In addition, Zillow’s data-centric history will leave them better prepared to meet their user’s expectations of simplicity and efficiency. The vast amounts of information that they have already collected can enable Zillow to focus their loan application exclusively on new information, cutting out redundant inquiries that traditional lenders cannot as easily avoid. In today’s fast-paced world, taking a few questions off the application can save minutes or even hours of the user’s time, and give Zillow a competitive edge in that arena.
Underwriting and Processing
Whatever advantages big data brings to the loan application experience, the potential impact is even greater in loan underwriting and other back-end processes. Where most lenders are manually scouring documents for the data that they need, Zillow has much of that data digitally stored, organized, and accessible. Zillow even has experience applying that data, via their “Zestimate” tool, to automatically estimate property values. The Zestimate tool is a demonstration of Zillow’s ability to harness their database to reach fast, accurate, and potentially actionable conclusions with little to no human oversight.
Zillow’s background and technology leave them much closer to automated mortgage processing than most established lenders. They have eliminated much of the once-necessary data collection and taken large strides towards automating home appraisals. With continued focus on these technologies, Zillow’s mortgage processing speed and efficiency will continue to improve. With most lenders still taking days or weeks to process a loan, others, like Zillow, are racing towards real-time lending decisions that would transform the industry.
Adding Value Back to Zillow’s Ad Business
In addition to the benefit that Zillow’s mortgage business reaps from their database and Zestimate algorithms, the same is true in reverse.Through their new mortgage branch and the Zillow Offers program, Zillow is essentially going behind the scenes and gaining more direct insight into home valuations. Through their direct involvement in the buying and selling processes, Zillow can collect current and detailed real-estate info to help them update their database and continue to improve their Zestimate feature. As described above, these improvements will eventually come full circle, contributing in turn to their new lending operation.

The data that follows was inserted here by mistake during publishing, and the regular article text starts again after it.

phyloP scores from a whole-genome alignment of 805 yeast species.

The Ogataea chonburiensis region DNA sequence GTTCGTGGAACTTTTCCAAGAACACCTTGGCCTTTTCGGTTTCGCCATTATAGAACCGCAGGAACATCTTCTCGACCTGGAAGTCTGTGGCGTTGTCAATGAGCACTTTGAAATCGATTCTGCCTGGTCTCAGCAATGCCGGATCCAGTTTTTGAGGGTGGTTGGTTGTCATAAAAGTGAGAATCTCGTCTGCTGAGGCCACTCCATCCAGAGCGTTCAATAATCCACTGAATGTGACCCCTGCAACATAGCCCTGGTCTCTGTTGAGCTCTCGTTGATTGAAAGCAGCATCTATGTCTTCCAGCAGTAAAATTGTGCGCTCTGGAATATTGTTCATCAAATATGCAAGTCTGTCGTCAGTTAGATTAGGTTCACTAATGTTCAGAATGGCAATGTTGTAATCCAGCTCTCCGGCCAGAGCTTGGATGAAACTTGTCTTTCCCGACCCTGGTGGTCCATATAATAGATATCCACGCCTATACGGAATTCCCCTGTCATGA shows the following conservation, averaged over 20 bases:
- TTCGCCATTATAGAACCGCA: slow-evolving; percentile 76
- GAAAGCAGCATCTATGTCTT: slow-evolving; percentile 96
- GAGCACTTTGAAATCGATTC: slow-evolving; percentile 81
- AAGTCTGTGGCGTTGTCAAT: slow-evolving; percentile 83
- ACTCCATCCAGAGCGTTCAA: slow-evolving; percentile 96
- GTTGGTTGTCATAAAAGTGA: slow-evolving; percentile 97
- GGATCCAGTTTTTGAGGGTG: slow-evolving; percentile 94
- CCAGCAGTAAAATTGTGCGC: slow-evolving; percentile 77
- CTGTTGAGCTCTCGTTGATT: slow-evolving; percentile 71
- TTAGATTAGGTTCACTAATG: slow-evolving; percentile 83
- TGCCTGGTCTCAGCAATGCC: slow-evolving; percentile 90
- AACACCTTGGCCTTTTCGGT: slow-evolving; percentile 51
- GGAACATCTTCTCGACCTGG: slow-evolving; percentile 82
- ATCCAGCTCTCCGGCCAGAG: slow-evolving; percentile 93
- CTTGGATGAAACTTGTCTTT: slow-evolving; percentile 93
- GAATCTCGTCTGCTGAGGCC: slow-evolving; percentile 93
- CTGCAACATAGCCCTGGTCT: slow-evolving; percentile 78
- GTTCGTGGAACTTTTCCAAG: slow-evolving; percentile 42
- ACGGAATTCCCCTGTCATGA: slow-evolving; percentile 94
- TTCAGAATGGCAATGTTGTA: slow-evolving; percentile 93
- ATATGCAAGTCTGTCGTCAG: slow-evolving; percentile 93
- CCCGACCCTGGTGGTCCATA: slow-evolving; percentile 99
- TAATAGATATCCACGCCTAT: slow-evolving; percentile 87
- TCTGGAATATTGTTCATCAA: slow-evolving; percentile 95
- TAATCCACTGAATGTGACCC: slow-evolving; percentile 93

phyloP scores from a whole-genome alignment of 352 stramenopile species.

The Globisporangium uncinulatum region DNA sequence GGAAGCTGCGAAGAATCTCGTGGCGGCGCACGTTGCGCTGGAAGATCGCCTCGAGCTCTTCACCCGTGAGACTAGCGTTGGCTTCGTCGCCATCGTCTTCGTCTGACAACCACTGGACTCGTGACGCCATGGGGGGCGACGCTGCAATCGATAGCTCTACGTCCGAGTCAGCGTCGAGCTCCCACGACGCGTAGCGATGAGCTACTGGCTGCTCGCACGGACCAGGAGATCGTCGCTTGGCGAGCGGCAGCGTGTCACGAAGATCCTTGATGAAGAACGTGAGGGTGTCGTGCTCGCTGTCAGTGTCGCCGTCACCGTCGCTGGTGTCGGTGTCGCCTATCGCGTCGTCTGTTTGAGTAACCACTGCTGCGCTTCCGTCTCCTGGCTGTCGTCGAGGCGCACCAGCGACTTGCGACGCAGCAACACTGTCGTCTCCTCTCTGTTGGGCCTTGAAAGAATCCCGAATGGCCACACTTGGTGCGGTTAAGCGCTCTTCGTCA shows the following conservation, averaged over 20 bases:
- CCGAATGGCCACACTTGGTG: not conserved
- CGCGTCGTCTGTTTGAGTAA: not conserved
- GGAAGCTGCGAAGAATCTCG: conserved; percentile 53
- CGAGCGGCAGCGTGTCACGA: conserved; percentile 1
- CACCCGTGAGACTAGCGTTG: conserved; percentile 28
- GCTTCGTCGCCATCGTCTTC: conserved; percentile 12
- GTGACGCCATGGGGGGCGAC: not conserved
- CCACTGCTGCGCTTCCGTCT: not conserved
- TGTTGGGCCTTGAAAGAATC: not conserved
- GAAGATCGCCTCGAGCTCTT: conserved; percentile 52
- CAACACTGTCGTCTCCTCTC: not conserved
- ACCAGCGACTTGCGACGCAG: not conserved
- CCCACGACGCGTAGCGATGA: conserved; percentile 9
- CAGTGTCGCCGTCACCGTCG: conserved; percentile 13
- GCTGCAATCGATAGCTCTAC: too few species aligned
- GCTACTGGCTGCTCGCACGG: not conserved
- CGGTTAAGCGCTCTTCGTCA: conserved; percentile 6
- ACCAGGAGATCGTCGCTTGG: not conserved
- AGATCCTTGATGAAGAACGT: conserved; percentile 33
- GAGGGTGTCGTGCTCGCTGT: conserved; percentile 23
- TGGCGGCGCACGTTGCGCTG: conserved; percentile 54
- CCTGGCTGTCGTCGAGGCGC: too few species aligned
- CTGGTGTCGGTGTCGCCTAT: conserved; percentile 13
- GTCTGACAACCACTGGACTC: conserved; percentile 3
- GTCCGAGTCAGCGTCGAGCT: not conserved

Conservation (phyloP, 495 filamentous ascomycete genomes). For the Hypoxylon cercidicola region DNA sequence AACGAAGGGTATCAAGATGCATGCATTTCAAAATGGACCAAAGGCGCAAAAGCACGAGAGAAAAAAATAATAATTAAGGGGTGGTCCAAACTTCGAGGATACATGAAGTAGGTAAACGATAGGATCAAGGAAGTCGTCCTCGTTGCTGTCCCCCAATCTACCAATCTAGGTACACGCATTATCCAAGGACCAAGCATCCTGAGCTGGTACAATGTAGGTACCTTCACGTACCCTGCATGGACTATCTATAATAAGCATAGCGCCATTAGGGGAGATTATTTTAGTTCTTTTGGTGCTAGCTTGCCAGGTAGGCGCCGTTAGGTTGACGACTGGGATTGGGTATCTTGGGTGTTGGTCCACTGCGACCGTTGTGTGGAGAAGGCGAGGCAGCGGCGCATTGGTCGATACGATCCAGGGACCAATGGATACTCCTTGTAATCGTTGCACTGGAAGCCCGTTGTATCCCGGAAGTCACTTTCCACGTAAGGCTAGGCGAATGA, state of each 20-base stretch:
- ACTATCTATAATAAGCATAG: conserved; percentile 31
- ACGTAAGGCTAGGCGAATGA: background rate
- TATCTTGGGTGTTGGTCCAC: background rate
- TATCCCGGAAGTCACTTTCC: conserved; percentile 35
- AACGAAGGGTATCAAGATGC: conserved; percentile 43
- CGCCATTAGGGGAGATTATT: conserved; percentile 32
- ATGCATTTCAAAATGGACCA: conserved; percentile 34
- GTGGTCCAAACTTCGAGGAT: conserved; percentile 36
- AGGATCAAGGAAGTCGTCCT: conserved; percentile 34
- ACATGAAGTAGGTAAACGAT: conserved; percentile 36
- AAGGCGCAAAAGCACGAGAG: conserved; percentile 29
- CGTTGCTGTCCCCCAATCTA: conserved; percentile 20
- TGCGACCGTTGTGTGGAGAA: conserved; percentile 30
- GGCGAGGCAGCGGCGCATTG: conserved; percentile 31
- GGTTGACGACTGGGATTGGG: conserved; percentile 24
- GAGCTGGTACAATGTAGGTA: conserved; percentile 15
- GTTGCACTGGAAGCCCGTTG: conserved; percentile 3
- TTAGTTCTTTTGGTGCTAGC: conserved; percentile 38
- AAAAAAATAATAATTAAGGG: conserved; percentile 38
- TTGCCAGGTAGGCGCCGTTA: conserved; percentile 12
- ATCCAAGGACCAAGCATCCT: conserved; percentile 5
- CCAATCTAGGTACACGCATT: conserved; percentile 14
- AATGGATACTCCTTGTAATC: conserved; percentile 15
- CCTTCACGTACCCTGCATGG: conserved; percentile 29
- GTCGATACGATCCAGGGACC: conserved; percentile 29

How Should Lenders Respond?
Though Zillow has a strong advantage with regards to their user accessibility and database, their back-office processes are still severely limited. Though the potential exists, Zillow has not yet automated much of the mortgage processing work. The volume of loans that they can process therefore remains capped by the number and efficiency of their underwriters. Mortgage Lenders of America, the loan originator acquired by Zillow, does not have the same processing capacity of larger banks, lenders or fintech companies. In order to stay competitive against Zillow and what is surely a coming wave of similar mergers and innovations, lenders must take advantage of the available technology, streamline their user experiences, and speed up their processing times to make their users’ home buying experience a seamless one.